Occasionally it feels like Chris Brokaw is duking it out with Dave Pajo to see who can guest on the most records by various indie-rock luminaries. Brokaw is most famous for his work with slowcore legends Codeine and balls-out rockers Come. But he’s also jammed with Thurston Moore, Evan Dando and the New Year. He even played drums for G.G. Allin on a few early singles. On Canaris, his fifth solo album, he lays down some introspective instrumental passages that are mostly rendered on an acoustic guitar.
The album begins affably, with Brokaw picking out some pensive melodies. But deep in the heart of Canaris is the title track, a heroic slab of treated drone rock that sounds like Brokaw has been inhaled by a colossal black hole and is performing as all the atoms in his body slowly separate. At other times it sounds like he’s cleaving through a colossal piece of metal with an industrial power saw. It’s the type of song that needs to be played at punishing volume, and it undoubtedly takes Brokaw down some divergent paths when he plays it live.
For the faint of heart, Canaris also has plenty to offer. Opener “Exemptive” is a soft and summery number that mirrors Ben Chasny’s work with Six Organs of Admittance. The second song, “Drink the Poetry of Celtic Discipline,” which was originally done by French black metal band Vlad Tepes, makes for an unlikely cover. Brokaw gallops through the introduction to the song, again choosing to use an acoustic guitar and no other instrumentation. The track, which is almost 13 minutes long, sometimes dips into introverted finger picking, and it clearly sounds like Brokaw is enjoying himself. How else to explain a lengthy acoustic take on a track originally performed by a band named after Vlad the Impaler?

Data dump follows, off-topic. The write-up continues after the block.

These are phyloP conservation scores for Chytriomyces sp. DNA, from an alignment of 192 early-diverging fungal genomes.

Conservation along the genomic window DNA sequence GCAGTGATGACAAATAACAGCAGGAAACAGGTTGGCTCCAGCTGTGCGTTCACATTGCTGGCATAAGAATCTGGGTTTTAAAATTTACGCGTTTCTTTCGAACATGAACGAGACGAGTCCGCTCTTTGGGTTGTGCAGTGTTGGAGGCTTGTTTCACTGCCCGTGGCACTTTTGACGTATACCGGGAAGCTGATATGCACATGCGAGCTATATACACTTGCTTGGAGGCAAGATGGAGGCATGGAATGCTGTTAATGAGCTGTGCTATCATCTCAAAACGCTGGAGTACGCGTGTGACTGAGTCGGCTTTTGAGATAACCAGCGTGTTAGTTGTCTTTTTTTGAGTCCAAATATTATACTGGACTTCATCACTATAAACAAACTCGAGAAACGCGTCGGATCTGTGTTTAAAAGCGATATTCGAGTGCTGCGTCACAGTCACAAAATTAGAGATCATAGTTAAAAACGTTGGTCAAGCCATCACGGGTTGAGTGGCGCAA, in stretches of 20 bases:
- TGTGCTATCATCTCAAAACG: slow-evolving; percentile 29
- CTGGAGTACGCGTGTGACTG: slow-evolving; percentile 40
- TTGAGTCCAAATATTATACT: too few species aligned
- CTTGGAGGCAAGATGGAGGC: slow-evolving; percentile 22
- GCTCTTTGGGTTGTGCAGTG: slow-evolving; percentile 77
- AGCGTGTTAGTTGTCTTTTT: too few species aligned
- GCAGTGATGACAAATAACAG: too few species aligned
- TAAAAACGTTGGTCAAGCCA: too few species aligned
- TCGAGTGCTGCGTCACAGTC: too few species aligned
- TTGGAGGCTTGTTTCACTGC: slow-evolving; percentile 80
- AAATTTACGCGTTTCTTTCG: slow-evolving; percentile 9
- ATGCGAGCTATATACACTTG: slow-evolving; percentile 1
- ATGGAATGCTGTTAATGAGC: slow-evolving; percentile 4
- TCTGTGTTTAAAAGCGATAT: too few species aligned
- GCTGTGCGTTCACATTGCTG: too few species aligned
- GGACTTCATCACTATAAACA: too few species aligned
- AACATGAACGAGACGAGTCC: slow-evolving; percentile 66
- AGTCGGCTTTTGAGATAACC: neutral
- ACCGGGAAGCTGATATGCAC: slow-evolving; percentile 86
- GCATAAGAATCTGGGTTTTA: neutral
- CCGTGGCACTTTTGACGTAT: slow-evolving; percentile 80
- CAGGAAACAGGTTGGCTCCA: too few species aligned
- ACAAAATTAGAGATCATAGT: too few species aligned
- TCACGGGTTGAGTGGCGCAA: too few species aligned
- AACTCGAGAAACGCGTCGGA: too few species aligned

Canaris is an album of two halves, and Brokaw dispenses with the relatively straightforward acoustic plucking after the fourth song, “Sanguinary.” At this point the album is consumed by the monolithic 18-minute sturm und drang of “Canaris,” with Brokaw only providing brief respite via the 40-second-long closing track, “Exempted.”
The guitarist already has a number of other projects bubbling to the surface, including a tantalizing on-again-off-again reunion with Thalia Zedek in Come, another solo album (this time with vocals) and an upcoming record with the New Year. In the meantime, Canaris fills a satisfying gap that falls somewhere in-between the comatose blackout of Sunn O))) and the genteel psychedelic folk of Keith Wood’s Hush Arbors.